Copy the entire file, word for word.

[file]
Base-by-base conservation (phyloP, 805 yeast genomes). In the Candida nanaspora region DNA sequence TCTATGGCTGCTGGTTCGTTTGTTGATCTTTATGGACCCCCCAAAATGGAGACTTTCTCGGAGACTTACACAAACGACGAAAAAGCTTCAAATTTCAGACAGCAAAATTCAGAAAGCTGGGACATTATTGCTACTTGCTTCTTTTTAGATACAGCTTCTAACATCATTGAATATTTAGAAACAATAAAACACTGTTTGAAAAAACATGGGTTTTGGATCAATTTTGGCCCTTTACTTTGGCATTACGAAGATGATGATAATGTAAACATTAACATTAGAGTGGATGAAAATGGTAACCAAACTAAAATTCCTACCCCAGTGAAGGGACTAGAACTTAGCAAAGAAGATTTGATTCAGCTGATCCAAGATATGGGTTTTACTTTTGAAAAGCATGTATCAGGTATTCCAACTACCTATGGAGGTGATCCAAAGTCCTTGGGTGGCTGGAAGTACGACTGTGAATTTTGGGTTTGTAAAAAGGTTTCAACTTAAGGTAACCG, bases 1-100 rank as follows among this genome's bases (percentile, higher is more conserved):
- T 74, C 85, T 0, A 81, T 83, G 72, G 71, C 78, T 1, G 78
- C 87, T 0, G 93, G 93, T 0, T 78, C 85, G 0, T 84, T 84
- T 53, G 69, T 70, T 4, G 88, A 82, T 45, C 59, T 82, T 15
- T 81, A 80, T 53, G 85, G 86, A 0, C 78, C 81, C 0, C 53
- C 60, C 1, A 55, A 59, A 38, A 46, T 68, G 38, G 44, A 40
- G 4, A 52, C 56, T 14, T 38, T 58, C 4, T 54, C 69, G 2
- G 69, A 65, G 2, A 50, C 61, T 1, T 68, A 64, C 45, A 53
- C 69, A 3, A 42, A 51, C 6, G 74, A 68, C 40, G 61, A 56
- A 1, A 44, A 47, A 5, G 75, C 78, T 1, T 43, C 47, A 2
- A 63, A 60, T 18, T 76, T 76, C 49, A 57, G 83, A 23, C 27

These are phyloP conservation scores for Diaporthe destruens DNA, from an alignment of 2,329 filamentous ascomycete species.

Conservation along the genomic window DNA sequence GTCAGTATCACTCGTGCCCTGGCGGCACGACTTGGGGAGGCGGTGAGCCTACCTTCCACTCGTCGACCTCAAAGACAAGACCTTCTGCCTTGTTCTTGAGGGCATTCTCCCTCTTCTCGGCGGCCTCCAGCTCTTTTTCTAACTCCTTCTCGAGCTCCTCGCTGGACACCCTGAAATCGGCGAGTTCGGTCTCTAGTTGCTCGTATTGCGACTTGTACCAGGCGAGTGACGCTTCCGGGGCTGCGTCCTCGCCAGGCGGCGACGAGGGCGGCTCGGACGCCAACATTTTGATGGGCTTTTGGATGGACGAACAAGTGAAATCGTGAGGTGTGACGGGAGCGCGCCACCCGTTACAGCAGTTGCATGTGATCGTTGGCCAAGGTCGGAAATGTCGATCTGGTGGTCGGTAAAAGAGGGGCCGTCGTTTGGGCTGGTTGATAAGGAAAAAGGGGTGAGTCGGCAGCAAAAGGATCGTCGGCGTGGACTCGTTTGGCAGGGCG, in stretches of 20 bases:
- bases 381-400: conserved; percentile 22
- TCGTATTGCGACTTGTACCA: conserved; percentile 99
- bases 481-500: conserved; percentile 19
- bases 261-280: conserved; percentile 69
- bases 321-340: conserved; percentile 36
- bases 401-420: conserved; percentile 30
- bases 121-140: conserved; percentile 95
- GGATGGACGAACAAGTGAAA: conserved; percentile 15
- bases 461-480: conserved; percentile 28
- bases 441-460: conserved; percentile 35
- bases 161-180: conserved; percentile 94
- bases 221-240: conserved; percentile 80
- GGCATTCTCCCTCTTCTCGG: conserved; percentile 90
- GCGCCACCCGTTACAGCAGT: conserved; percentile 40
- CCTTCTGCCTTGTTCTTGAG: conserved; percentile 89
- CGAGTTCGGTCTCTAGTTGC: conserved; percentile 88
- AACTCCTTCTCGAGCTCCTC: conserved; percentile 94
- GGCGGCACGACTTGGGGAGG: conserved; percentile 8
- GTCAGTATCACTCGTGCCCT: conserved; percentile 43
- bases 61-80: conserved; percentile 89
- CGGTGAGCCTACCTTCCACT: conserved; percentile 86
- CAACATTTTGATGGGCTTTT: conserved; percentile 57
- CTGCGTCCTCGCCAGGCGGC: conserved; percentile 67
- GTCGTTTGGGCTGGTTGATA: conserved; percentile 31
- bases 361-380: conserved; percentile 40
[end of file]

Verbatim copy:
Base-by-base conservation (phyloP, 805 yeast genomes). In the Candida nanaspora region DNA sequence TCTATGGCTGCTGGTTCGTTTGTTGATCTTTATGGACCCCCCAAAATGGAGACTTTCTCGGAGACTTACACAAACGACGAAAAAGCTTCAAATTTCAGACAGCAAAATTCAGAAAGCTGGGACATTATTGCTACTTGCTTCTTTTTAGATACAGCTTCTAACATCATTGAATATTTAGAAACAATAAAACACTGTTTGAAAAAACATGGGTTTTGGATCAATTTTGGCCCTTTACTTTGGCATTACGAAGATGATGATAATGTAAACATTAACATTAGAGTGGATGAAAATGGTAACCAAACTAAAATTCCTACCCCAGTGAAGGGACTAGAACTTAGCAAAGAAGATTTGATTCAGCTGATCCAAGATATGGGTTTTACTTTTGAAAAGCATGTATCAGGTATTCCAACTACCTATGGAGGTGATCCAAAGTCCTTGGGTGGCTGGAAGTACGACTGTGAATTTTGGGTTTGTAAAAAGGTTTCAACTTAAGGTAACCG, bases 1-100 rank as follows among this genome's bases (percentile, higher is more conserved):
- T 74, C 85, T 0, A 81, T 83, G 72, G 71, C 78, T 1, G 78
- C 87, T 0, G 93, G 93, T 0, T 78, C 85, G 0, T 84, T 84
- T 53, G 69, T 70, T 4, G 88, A 82, T 45, C 59, T 82, T 15
- T 81, A 80, T 53, G 85, G 86, A 0, C 78, C 81, C 0, C 53
- C 60, C 1, A 55, A 59, A 38, A 46, T 68, G 38, G 44, A 40
- G 4, A 52, C 56, T 14, T 38, T 58, C 4, T 54, C 69, G 2
- G 69, A 65, G 2, A 50, C 61, T 1, T 68, A 64, C 45, A 53
- C 69, A 3, A 42, A 51, C 6, G 74, A 68, C 40, G 61, A 56
- A 1, A 44, A 47, A 5, G 75, C 78, T 1, T 43, C 47, A 2
- A 63, A 60, T 18, T 76, T 76, C 49, A 57, G 83, A 23, C 27

These are phyloP conservation scores for Diaporthe destruens DNA, from an alignment of 2,329 filamentous ascomycete species.

Conservation along the genomic window DNA sequence GTCAGTATCACTCGTGCCCTGGCGGCACGACTTGGGGAGGCGGTGAGCCTACCTTCCACTCGTCGACCTCAAAGACAAGACCTTCTGCCTTGTTCTTGAGGGCATTCTCCCTCTTCTCGGCGGCCTCCAGCTCTTTTTCTAACTCCTTCTCGAGCTCCTCGCTGGACACCCTGAAATCGGCGAGTTCGGTCTCTAGTTGCTCGTATTGCGACTTGTACCAGGCGAGTGACGCTTCCGGGGCTGCGTCCTCGCCAGGCGGCGACGAGGGCGGCTCGGACGCCAACATTTTGATGGGCTTTTGGATGGACGAACAAGTGAAATCGTGAGGTGTGACGGGAGCGCGCCACCCGTTACAGCAGTTGCATGTGATCGTTGGCCAAGGTCGGAAATGTCGATCTGGTGGTCGGTAAAAGAGGGGCCGTCGTTTGGGCTGGTTGATAAGGAAAAAGGGGTGAGTCGGCAGCAAAAGGATCGTCGGCGTGGACTCGTTTGGCAGGGCG, in stretches of 20 bases:
- bases 381-400: conserved; percentile 22
- TCGTATTGCGACTTGTACCA: conserved; percentile 99
- bases 481-500: conserved; percentile 19
- bases 261-280: conserved; percentile 69
- bases 321-340: conserved; percentile 36
- bases 401-420: conserved; percentile 30
- bases 121-140: conserved; percentile 95
- GGATGGACGAACAAGTGAAA: conserved; percentile 15
- bases 461-480: conserved; percentile 28
- bases 441-460: conserved; percentile 35
- bases 161-180: conserved; percentile 94
- bases 221-240: conserved; percentile 80
- GGCATTCTCCCTCTTCTCGG: conserved; percentile 90
- GCGCCACCCGTTACAGCAGT: conserved; percentile 40
- CCTTCTGCCTTGTTCTTGAG: conserved; percentile 89
- CGAGTTCGGTCTCTAGTTGC: conserved; percentile 88
- AACTCCTTCTCGAGCTCCTC: conserved; percentile 94
- GGCGGCACGACTTGGGGAGG: conserved; percentile 8
- GTCAGTATCACTCGTGCCCT: conserved; percentile 43
- bases 61-80: conserved; percentile 89
- CGGTGAGCCTACCTTCCACT: conserved; percentile 86
- CAACATTTTGATGGGCTTTT: conserved; percentile 57
- CTGCGTCCTCGCCAGGCGGC: conserved; percentile 67
- GTCGTTTGGGCTGGTTGATA: conserved; percentile 31
- bases 361-380: conserved; percentile 40